USPTO’s Patent Trial and Appeal Board Moves to Phillips Standard

Background On October 11, 2018 the United States Patent and Trademark Office (USPTO) adopted a final rule that changed the standard of claim construction in the Patent Trial and Appeal Board (PTAB) to the standard used in district court as articulated in Phillips v. AWH Corp., 415 F.3d 1303 (Fed. Cir. 2005) (en banc). The PTAB is the adjudicatory body of the USPTO that hears appeals regarding rejected patents and conducts trials regarding validity of Continue Reading →

STLR Link Roundup – November 12, 2018

SCOTUS to Decide Whether the U.S. Government Is a “Person” Who may Petition to Institute Review Proceedings Under the AIA The Supreme Court of the United States, on October 26, 2018, granted certiorari in Return Mail Inc. v. United States Postal Service, to address Question 1 of the petition: whether the U.S. government is a “person” who may petition for AIA review of issued patents without facing the estoppel consequences that apply to private parties.  Continue Reading →

The Future of Personalized Medicine: How Should Genomic Sequencing Be Regulated?

Background Healthcare is currently making a historic transition towards personalized medicine, a new and emerging healthcare model for treatment and prevention strategies tailored towards the client’s specific genetic variation, lifestyle, and environment. Among the tools used in this model, genomic sequencing is one that is quintessential to the creation and effectiveness of these strategic plans. Breakthroughs in science and technology allow laboratories to sequence an entire human genome within 24 hours and at a reasonably Continue Reading →

STLR Link Roundup – November 2, 2018

No Crypto ETF from BlackRock Anytime Soon, CEO Says The largest asset manager in the world, BlackRock, won’t be launching a bitcoin ETF until cryptocurrencies are seen as legitimate, according to BlackRock CEO Larry Fink. Fink does say, however, that he could see the day where there is electronic trading for crypto that could be a store of wealth. The SEC also has doubts about a bitcoin ETF, and has yet to approve any application for such Continue Reading →

HHS and Treasury Issue New Guidance on PPACA Waivers

On Monday, October 22, 2018 the Departments of Health and Human Services (HHS) and the Treasury issued new guidance pertaining to state waivers under Section 1332 of the Patient Protection and Affordable Care Act (PPACA). Section 1332 waivers (formerly “State Innovation Waivers” and now “State Relief and Empowerment Waivers”) allow states to apply for waivers for specific ACA health care plan requirements. Under the terms of the PPACA, the HHS Secretary can request waivers only Continue Reading →

STLR Link Roundup – October 26, 2018

Pentagon Launches First Cyberoperation to Protect Elections Against Russian Interference The United States Cyber Command has begun conducting the first known overseas cyberoperation to protect American elections. The operation involves targeting Russian operatives with digital alerts, warning them against interfering with the approaching midterm elections. News of the operation comes after the White House recently lifted restrictions on Cyber Command’s ability to conduct offensive attacks. Yahoo Agrees to $50 Million Settlement for Massive Data Breaches Continue Reading →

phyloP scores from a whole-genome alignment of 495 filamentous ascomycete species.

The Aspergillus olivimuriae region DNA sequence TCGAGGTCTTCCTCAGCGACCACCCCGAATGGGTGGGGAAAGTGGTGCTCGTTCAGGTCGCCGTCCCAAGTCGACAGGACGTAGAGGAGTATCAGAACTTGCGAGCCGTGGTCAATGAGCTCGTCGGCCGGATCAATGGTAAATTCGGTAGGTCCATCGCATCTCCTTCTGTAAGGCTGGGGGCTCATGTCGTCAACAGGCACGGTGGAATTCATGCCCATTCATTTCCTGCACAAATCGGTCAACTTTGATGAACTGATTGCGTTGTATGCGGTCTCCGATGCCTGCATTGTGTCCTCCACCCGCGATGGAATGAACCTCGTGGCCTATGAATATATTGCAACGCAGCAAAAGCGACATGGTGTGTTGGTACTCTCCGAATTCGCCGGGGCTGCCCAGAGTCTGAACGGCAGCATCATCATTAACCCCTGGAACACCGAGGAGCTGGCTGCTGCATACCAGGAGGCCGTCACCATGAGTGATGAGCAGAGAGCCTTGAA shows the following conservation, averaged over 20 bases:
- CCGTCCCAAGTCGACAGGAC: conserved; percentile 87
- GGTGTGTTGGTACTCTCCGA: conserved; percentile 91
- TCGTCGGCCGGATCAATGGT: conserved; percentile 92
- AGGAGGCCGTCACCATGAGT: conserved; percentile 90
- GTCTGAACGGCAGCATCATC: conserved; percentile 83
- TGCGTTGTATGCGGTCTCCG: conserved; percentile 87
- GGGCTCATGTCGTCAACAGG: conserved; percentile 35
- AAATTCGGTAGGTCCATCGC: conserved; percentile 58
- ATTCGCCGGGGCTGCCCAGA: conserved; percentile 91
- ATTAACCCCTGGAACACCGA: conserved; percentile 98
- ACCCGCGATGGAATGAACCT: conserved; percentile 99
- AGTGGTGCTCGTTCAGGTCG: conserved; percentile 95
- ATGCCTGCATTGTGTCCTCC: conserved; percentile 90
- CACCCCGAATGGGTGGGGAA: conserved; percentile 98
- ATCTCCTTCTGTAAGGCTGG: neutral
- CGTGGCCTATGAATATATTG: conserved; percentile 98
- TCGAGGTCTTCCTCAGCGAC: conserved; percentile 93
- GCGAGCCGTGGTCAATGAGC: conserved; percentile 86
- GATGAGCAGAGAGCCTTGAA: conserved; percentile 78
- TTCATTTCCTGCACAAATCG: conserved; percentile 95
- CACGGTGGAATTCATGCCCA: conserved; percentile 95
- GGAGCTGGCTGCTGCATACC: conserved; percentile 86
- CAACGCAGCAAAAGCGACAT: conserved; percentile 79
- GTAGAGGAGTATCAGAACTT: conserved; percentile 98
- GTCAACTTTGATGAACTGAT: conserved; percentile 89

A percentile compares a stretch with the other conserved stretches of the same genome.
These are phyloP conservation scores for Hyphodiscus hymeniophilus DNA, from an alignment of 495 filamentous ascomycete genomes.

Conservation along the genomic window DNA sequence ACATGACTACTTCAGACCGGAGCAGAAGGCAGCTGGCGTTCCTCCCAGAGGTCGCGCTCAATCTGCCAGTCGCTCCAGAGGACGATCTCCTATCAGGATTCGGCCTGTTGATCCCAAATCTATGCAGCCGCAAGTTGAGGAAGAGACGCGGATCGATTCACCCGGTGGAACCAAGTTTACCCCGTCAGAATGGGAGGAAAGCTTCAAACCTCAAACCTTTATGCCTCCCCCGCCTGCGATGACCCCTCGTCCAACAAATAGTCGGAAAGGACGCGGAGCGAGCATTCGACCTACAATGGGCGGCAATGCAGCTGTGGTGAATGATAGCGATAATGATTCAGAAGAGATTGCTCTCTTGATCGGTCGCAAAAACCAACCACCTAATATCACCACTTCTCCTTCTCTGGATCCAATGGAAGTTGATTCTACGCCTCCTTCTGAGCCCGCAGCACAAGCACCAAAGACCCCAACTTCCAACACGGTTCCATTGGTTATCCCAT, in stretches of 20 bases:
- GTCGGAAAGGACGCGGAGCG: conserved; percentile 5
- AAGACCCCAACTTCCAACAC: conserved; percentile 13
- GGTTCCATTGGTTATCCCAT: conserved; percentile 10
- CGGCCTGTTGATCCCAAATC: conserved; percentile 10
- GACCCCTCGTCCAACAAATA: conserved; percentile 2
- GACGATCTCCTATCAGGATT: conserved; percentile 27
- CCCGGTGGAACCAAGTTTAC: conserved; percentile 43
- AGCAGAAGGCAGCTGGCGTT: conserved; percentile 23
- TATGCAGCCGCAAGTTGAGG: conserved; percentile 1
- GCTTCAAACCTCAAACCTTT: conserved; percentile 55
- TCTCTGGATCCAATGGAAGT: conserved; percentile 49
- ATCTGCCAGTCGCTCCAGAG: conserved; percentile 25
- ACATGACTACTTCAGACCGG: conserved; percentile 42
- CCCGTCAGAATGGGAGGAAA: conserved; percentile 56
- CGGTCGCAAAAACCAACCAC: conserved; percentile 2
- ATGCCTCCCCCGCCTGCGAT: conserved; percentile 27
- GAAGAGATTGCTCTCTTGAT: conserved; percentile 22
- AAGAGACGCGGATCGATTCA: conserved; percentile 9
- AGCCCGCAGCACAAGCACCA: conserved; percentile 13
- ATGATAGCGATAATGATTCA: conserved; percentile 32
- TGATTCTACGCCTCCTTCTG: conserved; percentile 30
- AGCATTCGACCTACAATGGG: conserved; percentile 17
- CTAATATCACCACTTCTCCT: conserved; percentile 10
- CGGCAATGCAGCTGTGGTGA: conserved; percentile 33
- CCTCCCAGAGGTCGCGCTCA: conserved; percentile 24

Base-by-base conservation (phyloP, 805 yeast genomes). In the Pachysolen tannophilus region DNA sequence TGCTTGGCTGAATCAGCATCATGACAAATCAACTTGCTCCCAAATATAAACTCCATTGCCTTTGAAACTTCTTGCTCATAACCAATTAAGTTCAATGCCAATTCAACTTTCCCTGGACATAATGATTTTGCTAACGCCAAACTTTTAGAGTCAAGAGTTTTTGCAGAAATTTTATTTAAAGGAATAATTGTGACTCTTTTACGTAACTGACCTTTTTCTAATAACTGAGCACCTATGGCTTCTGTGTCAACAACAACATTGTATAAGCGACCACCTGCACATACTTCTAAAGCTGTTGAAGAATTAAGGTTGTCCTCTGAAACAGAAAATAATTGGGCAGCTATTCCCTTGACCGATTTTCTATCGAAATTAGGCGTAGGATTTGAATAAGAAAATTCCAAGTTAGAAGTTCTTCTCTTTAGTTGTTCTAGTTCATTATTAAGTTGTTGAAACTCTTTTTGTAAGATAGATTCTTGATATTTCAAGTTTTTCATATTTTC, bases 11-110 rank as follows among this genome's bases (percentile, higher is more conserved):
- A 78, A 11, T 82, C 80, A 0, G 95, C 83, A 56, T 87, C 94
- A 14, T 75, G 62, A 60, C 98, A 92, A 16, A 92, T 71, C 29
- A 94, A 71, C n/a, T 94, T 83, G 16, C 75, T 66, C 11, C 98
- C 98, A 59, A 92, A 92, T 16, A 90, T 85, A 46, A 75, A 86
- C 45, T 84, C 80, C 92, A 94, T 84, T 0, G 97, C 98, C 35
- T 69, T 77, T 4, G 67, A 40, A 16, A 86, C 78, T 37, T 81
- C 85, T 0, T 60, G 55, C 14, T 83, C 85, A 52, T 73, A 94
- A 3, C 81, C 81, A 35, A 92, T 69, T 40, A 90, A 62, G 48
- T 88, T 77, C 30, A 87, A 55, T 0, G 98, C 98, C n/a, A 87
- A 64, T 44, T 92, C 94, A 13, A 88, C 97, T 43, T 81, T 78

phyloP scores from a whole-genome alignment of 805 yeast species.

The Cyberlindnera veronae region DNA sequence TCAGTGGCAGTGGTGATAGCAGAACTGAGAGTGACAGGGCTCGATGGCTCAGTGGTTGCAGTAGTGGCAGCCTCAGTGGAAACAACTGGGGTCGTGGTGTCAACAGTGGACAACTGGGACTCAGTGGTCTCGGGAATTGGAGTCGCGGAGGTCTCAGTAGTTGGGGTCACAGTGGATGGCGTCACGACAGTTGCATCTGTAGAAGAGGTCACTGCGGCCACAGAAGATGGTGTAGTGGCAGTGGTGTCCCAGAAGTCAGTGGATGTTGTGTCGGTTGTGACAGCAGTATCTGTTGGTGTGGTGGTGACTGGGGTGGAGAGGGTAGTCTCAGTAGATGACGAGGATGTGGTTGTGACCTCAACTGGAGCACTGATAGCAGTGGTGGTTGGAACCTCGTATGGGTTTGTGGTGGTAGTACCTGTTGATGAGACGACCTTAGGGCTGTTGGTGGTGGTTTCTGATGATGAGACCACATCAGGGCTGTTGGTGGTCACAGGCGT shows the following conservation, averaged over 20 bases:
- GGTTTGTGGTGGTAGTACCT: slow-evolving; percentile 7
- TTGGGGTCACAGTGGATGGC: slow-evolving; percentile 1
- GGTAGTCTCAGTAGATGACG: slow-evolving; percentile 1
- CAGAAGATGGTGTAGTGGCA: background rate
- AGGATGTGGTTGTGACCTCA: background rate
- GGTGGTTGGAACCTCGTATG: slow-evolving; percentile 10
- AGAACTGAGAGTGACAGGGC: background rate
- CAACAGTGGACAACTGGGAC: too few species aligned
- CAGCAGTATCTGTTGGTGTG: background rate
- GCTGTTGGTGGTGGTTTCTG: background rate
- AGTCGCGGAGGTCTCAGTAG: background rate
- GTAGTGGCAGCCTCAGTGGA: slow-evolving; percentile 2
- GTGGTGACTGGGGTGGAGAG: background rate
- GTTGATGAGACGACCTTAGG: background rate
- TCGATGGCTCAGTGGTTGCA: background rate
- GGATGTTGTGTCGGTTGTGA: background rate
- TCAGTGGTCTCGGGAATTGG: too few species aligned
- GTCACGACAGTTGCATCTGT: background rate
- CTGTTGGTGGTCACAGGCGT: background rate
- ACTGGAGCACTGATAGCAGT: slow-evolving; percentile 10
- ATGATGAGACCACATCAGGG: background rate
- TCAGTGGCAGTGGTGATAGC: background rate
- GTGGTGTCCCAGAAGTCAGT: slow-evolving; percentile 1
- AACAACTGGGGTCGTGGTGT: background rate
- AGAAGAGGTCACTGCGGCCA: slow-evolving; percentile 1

State Vaccine Mandates vs. Federal Vaccine Regulation

The results of a 2017 survey from the Centers for Disease Control and Prevention (CDC) were released earlier this month, finding that the percent of U.S. children under two years old who have not been vaccinated has quadrupled since 2001, resulting in 1.3% of children today not receiving any of their recommended vaccines. There are four main reasons why parents don’t vaccinate their children: religious beliefs, personal beliefs or philosophical reasons, safety concerns, and a Continue Reading →

STLR Link Roundup – October 19, 2018

Federal Judge Approves SEC’s Settlement with Tesla CEO Elon Musk. On Tuesday, October 16, 2018, U.S. District Court Judge Alison Nathan approved Elon Musk and Tesla’s securities fraud settlement with the SEC. As part of the settlement, Musk and Tesla will each pay $20 million in civil penalties. Musk must also step down as chairman of the board within 45 days for at least 3 years. The SEC sued Musk on September 27, 2018 alleging Continue Reading →

The Emerging Question of AI Legal Personhood Asked of Us by the Likes of Google Duplex and Sophia

At Google’s I/O developer conference this past May, CEO Sundar Pichai unveiled Duplex, an incredibly human-sounding phone bot that appeared, upon first impression, to pass Alan Turing’s Imitation Game, which tests the “intelligence” of a computer by judging its ability to answer a series of questions well enough to fool a human interrogator of its true nature. In the demo, an appreciative crowd listens as Pichai plays a recording of two calls made by Duplex Continue Reading →

The Truth About OSS-FRAND: By All Indications, Compatible Models in Standards Settings

Editor’s Note: This post was written by guest contributors David J. Kappos and Miling Y. Harrington. Mr. Kappos is a partner at Cravath, Swaine & Moore LLP. Previously, he served as the Under Secretary of Commerce and Director of the United States Patent and Trademark Office from August 2009 – January 2013. Ms. Harrington is an associate at Cravath, Swaine & Moore LLP. A PDF of the following article can be found here and will be published in a forthcoming edition of Continue Reading →